In the collective memory of the kids who grew up in the Lake Palms neighborhood, the city's Outreach Program has been the source of childhood experiences that have spanned many young residents' lifetimes.
It has been a saving grace for families just getting by, providing the little things for their children they normally couldn't afford.
Field trips to the Museum of Science and Industry in Tampa, one-on-one tutoring, haircuts that cost just a dollar.
The center, housed in the rec room of the Clearwater-Largo Free Methodist Church on Fulton Drive, a struggling church in a struggling neighborhood, has been home to thousands of hours of flag football and a museum's worth of children's art.
It's been a refuge, students and supervisors say, from the boredom of after-school and summertime, a safe place from drugs and gangs, and restless hours that might otherwise be spent lingering on street corners.
But after years of dodging budget cuts, surviving the closure of two similar centers in Largo in recent years, "the rec," as the center is affectionately called, is about to be shuttered.
The city can no longer afford to run the center, which opened in 1996, and grants and community donations have run dry.
Barring some additional source of funding, the center will host its last afternoon of laughter and learning in June.
"We can find the funds to keep it going through the end of the school year. It's DOA after that," said Joan Byrne, the city's director of parks and recreation. "It's just one of those Sophie's Choice kind of decisions you have to make when things aren't good."
For Andre Jones, who has been a counselor with the center for 10 years, the impending closure means an end to a community of students he has seen grow up.
"A lot of lives have been touched. A lot of kids have grown up here," Jones said. "They were high risk and all that, but we were able to implant something in them that changed their lives."
Jones said most of the students who attend the program are from families that couldn't otherwise afford after-school care. The neighborhood the program serves is one of the city's least affluent.
Jones and his fellow counselor, JoAnn Ruble, said program offerings like visiting the Florida Aquarium or listening to a regular stream of guest speakers can inspire them. Other activities, like trips to the beach or a bowling alley, add substance.
"It's about adding experiences to young minds, morals, direction, with supervision," Jones said.
Ruble said without the program, some students may drift and get into trouble.
"How much does it cost to put a kid in jail?" she asked.
Students also lament the center's closing, many having spent much of their childhood there.
"Here, there's always something to do. It's a safe place to hang. All the parents love this place. We'd be lost without it," said Jason Duhamel, 17, a senior at Pinellas Park High School.
Wednesday, Jackie Croxall, 12, sat drawing at the center after school. She has been spending her afternoons with counselors Jones and Ruble since she was 9.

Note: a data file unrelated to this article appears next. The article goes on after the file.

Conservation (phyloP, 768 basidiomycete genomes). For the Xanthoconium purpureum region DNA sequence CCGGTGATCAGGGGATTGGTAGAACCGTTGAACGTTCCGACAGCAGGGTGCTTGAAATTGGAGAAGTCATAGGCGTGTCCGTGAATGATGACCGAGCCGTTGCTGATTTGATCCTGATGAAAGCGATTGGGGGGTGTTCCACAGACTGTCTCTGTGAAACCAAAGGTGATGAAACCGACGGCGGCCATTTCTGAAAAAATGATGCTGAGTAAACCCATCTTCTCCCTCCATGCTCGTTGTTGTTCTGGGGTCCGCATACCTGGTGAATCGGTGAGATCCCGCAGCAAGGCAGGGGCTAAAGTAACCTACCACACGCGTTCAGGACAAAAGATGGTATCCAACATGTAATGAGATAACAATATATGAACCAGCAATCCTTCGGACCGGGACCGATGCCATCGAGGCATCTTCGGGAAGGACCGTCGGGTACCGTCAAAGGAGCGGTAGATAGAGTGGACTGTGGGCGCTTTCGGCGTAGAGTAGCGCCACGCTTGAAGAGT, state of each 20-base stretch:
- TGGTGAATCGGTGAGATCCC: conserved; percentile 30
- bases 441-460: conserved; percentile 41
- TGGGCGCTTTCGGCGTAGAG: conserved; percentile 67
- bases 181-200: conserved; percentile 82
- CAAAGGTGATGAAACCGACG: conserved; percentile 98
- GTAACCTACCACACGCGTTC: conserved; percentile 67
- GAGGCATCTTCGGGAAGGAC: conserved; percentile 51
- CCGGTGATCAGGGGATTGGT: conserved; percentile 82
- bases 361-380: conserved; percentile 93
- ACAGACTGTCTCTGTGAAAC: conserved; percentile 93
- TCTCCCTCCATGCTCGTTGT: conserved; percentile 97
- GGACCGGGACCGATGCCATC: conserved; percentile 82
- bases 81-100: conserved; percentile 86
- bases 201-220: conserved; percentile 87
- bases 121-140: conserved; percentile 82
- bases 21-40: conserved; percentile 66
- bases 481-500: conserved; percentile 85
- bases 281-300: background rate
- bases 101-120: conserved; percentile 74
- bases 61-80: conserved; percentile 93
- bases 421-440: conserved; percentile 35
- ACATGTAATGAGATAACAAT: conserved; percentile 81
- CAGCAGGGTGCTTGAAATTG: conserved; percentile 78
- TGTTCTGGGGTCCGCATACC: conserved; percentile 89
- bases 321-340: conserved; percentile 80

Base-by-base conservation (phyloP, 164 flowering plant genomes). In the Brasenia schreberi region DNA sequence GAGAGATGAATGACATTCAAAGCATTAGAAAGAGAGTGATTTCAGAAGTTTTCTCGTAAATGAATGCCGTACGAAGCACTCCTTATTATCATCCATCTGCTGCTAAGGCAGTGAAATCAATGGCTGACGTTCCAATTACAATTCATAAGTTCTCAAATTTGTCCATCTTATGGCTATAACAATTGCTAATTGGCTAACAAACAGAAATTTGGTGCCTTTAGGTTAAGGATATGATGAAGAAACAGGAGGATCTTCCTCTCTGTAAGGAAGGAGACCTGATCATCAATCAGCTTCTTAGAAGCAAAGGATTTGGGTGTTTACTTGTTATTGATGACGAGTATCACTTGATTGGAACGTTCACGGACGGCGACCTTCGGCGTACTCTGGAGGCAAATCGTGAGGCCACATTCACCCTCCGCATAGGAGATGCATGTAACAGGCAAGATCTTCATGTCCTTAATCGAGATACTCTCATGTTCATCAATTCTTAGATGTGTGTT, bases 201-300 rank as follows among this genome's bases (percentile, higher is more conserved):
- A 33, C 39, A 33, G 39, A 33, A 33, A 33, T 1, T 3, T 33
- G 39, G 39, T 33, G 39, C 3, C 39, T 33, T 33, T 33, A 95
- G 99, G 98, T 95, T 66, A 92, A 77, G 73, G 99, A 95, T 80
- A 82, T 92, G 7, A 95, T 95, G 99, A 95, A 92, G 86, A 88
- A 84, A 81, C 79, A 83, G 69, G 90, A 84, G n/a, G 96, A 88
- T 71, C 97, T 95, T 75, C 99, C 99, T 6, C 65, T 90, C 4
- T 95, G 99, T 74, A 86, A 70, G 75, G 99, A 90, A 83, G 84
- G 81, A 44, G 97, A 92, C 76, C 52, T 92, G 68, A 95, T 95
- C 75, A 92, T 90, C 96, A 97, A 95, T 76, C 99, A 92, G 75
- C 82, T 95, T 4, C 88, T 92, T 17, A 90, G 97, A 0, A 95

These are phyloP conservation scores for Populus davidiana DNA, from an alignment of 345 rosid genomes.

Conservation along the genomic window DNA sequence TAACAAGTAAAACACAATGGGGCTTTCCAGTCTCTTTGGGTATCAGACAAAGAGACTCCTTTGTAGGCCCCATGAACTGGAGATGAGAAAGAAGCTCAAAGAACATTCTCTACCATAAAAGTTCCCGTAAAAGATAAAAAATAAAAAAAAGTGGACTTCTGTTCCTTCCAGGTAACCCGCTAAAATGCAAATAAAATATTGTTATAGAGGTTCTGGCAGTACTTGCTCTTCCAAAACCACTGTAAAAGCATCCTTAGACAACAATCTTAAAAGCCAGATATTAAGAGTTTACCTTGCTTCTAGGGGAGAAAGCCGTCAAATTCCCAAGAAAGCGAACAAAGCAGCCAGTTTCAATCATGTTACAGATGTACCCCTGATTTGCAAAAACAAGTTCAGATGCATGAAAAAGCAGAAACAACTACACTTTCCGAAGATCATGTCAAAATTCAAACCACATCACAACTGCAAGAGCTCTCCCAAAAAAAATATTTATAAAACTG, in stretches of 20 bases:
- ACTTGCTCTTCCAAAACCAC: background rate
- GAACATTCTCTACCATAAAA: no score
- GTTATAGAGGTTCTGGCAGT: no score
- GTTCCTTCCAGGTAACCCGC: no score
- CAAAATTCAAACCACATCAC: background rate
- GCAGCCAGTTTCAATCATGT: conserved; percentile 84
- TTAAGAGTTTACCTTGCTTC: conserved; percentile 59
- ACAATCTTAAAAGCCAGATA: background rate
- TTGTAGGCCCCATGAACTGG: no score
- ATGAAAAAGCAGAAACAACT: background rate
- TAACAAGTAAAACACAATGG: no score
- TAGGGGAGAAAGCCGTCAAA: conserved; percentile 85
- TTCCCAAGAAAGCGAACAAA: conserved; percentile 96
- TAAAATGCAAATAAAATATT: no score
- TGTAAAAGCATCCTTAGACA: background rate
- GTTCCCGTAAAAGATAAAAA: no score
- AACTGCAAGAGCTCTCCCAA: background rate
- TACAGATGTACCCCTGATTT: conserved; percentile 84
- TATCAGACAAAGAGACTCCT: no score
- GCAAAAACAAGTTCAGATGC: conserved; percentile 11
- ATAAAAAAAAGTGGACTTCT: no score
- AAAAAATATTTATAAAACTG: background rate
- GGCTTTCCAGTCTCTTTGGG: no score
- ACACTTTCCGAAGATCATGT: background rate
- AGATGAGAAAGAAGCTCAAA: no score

"There's no other place to go. Most of my friends don't live around here," she said.
She added that even at her middle school, Osceola, the pull toward vices is clear and present. The center provides a relief.
What sort of trouble could a middle school student get into?
"Gangs, drugs, a lot," said Croxall, a seventh-grader.
Is that really what her classmates face?
She disapprovingly smirks, and nods.
"Yes," she said.
She continued drawing a portrait of a teddy bears, the caption: "Where there is love there is life — Gandhi."
City commissioners have been sympathetic toward the program, which provides services for about 30 students daily, and more during the summer. Several students sent e-mails to the city this month, trying to lobby for the program to stay alive.
"I feel bad for the parents. Having been a single parent, everyone knows in the summertime we need to do something with our kids," said Commissioner Harriet K. Crozier at a Jan. 19 meeting.
Commissioner Gigi Arntzen also recognized how useful the program was to parents, saying at the meeting, "I think it's a very valuable service. I think the parents appreciate us being there."
Mayor Patricia Gerard said she wished there were an easier way.
But with a high price tag — $141,300 last year — it is a service the cash-strapped city decided to part with.
Byrne's department tried reaching out to the community for help, but like the city, other organizations were similarly facing budget woes of their own.
The YMCA sent a letter saying it would be unable to help. Pinellas County representatives expressed interest, but county funding for outreach projects was already maxed out.
Jones, the counselor, said he fears the students will become sticks in the wind without the extra help the program provides.
Brandon Bostick, 18, a graduate of Seminole High School who attended the program since he was 9, said from his experience growing up in the area, the effects of the center's demise could be felt by this summer.
"If this rec closed down, this neighborhood is in a lot of trouble," he said.